• Our aim is to advance our understanding of biological systems,

    ranging from single species to multi-species systems and ecosystems,

    based on data from large-scale bioanalytical methods.

  • We develop, improve and apply

    computational methods

    for the interpretation of molecular information in biology.

  • We establish and analyse

    quantitative mathematical models.

CUBE News

  • Harald Marx starts Computational Peptidomics Group at CUBE

    21.08.17
    Personal

    Dr. Harald Marx is a Bioinformatician by training. During his PhD in Bernhard Kuster's Lab at TU Munich he developed tools and statistical approaches for proteogenomics and structural genome annotation. As a PostDoc fellow in Joshua Coon's lab at the University of ...

  • Symposium "Computational Approaches in Precision Medicine" Jul 27/28 in Vienna

    27.07.17
    Event

    The CUBE team and the research focus "Computational Life Sciences" teamed up with David Kreil and Pawel Labaj (BOKU University) in organizing the symposium "Computational Approaches in Precision Medicine" Jul 27/28. The meeting takes place in the BIG lecture hall ...

  • FIRST RELEASE OF 45 PICA MODELS READY FOR DOWNLOAD

    12.06.17
    News

    The first release of 45 PICA models is available on this site in the Download area of our new website PhenDB. Brief instructions on the download page will enable you to install the PICA software and the models on a ...

  • Dr. rer. nat. Thomas Eder

    18.04.17
    Personal

    Thomas Eder has successfully defended his PhD thesis "Bioinformatic analysis of host-pathogen interactions in the light of second generation sequencing technologies". He was examined by Prof. Thomas Miethke, University of Heidelberg, Prof. Heinz Himmelbauer, BOKU University, and Prof. Arndt von Haeseler, ...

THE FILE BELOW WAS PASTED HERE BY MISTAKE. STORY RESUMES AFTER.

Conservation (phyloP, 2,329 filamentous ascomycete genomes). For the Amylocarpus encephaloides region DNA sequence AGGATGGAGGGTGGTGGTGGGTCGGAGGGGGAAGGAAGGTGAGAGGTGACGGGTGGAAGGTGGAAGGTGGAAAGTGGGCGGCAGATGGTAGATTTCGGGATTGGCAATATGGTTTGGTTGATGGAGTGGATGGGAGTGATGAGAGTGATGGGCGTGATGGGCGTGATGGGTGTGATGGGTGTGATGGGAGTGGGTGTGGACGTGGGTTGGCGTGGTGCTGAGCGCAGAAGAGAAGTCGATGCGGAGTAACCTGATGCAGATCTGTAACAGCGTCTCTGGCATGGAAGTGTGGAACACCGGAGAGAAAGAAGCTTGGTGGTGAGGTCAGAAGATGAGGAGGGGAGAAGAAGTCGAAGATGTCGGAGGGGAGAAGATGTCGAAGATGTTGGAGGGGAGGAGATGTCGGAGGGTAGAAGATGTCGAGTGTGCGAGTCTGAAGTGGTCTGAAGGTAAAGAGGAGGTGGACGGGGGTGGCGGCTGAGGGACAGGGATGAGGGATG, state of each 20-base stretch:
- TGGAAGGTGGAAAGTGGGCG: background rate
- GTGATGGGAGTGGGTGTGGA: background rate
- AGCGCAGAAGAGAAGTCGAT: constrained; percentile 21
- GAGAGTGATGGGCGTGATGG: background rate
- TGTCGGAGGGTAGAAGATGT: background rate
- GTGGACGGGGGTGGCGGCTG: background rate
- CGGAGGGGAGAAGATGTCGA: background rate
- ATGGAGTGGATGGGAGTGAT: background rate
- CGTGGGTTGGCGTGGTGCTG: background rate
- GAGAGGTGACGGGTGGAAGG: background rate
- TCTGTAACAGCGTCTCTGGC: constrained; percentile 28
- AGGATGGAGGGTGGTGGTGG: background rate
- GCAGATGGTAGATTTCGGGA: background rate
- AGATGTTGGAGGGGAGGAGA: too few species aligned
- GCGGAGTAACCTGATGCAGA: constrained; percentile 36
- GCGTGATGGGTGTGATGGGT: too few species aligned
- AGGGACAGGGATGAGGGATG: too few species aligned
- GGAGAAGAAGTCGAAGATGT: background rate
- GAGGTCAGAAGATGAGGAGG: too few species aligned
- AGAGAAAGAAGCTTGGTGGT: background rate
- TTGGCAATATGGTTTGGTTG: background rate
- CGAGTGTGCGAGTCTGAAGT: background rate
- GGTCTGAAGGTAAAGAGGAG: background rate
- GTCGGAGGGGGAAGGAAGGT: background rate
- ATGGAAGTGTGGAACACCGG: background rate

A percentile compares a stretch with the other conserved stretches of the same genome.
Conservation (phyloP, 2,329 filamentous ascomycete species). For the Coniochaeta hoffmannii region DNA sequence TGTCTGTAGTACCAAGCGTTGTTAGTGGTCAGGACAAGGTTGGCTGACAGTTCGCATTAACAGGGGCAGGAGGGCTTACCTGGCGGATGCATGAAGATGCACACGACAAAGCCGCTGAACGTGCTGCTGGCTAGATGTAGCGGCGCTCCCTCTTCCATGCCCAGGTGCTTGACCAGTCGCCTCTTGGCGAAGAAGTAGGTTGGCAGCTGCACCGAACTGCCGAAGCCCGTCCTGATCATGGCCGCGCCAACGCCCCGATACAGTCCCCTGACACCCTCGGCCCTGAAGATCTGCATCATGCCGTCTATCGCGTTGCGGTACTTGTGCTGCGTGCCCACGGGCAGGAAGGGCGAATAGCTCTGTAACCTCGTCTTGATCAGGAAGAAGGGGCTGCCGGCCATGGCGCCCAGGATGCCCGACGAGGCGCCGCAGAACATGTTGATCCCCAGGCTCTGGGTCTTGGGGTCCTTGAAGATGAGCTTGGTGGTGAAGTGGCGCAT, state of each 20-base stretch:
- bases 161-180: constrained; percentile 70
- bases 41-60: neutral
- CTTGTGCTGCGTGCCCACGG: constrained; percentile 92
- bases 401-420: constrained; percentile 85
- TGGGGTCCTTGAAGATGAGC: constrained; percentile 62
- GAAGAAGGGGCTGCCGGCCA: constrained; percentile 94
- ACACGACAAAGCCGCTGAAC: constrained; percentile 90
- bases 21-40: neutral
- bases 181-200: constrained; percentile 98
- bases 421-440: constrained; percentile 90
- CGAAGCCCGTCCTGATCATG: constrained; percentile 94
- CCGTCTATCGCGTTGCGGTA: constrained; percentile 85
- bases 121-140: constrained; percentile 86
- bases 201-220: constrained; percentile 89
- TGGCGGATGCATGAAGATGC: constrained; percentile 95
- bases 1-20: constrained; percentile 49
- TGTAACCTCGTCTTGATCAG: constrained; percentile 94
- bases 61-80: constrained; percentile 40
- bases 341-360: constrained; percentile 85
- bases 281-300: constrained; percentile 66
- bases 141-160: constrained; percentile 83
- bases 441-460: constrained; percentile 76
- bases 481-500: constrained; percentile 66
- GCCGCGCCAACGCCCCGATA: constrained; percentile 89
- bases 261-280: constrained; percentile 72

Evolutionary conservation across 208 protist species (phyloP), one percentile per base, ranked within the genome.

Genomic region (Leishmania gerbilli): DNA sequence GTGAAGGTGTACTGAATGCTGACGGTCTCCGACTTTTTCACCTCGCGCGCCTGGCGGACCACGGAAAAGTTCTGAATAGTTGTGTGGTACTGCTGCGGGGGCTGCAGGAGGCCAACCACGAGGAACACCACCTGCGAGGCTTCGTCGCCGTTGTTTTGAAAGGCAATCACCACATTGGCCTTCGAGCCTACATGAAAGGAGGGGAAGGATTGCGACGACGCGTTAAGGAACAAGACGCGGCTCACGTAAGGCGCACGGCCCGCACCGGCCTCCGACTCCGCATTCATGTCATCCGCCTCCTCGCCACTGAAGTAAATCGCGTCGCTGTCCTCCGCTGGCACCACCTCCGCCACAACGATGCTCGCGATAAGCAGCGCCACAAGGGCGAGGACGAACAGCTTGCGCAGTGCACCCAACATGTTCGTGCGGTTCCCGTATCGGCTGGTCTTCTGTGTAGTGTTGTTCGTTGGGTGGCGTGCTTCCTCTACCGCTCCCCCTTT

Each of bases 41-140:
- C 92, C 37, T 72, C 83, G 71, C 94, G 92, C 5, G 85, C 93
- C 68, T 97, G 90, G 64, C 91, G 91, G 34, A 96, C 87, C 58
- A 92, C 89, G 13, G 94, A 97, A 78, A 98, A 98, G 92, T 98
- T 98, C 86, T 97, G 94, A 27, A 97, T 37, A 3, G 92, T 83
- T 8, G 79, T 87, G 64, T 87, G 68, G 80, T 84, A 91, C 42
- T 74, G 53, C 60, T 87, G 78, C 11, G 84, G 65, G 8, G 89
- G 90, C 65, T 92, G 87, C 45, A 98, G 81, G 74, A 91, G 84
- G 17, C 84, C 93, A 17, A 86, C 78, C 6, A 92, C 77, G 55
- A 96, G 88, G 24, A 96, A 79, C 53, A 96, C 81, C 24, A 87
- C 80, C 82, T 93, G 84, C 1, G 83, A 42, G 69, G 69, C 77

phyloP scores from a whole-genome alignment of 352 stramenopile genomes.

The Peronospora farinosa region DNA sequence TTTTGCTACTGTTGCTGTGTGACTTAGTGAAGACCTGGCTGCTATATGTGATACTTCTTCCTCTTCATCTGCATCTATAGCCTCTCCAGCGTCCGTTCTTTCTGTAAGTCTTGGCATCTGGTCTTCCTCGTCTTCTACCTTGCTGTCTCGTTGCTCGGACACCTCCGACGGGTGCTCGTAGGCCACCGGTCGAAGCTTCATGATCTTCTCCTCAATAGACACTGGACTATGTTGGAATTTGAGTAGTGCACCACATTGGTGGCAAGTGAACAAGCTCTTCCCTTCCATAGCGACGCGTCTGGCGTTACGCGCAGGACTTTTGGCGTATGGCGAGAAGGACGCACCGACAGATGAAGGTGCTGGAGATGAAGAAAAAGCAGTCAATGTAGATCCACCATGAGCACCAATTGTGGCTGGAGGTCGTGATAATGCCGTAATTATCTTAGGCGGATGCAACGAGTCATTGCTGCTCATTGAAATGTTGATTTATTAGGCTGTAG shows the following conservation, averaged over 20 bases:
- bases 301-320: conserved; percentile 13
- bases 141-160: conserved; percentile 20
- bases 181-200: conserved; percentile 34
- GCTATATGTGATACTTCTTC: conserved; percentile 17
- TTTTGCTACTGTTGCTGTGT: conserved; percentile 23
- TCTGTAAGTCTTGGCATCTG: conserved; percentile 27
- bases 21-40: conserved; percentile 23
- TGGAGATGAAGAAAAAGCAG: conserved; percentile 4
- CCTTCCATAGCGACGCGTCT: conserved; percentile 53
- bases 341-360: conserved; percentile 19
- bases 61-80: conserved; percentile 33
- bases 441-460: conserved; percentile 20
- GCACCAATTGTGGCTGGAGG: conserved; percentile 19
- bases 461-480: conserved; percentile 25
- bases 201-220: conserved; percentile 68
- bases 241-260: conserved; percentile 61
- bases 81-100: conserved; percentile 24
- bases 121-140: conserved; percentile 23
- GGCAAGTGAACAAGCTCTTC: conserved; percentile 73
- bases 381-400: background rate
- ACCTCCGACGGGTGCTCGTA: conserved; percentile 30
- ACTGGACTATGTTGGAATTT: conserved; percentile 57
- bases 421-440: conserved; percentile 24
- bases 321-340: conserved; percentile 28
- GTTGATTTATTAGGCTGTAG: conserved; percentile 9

Latest publications

Sulfonolipids as novel metabolite markers of Alistipes and Odoribacter affected by high-fat diets.

The gut microbiota generates a huge pool of unknown metabolites, and their identification and characterization is a key challenge in metabolomics. However, there are still gaps on the studies of gut microbiota and their chemical structures. In this investigation, an unusual class of bacterial sulfonolipids (SLs) is detected in mouse cecum, which was originally found in environmental microbes. We have performed a detailed molecular level characterization of this class of lipids by combining high-resolution mass spectrometry and liquid chromatography analysis. Eighteen SLs that differ in their capnoid and fatty acid chain compositions were identified. The SL called "sulfobacin B" was isolated, characterized, and was significantly increased in mice fed with high-fat diets. To reveal bacterial producers of SLs, metagenome analysis was acquired and only two bacterial genera, i.e., Alistipes and Odoribacter, were revealed to be responsible for their production. This knowledge enables explaining a part of the molecular complexity introduced by microbes to the mammalian gastrointestinal tract and can be used as chemotaxonomic evidence in gut microbiota.

Walker A, Pfitzner B, Harir M, Schaubeck M, Calasan J, Heinzmann SS, Turaev D, Rattei T, Endesfelder D, Castell WZ, Haller D, Schmid M, Hartmann A, Schmitt-Kopplin P
2017 - Sci Rep, 1: 11047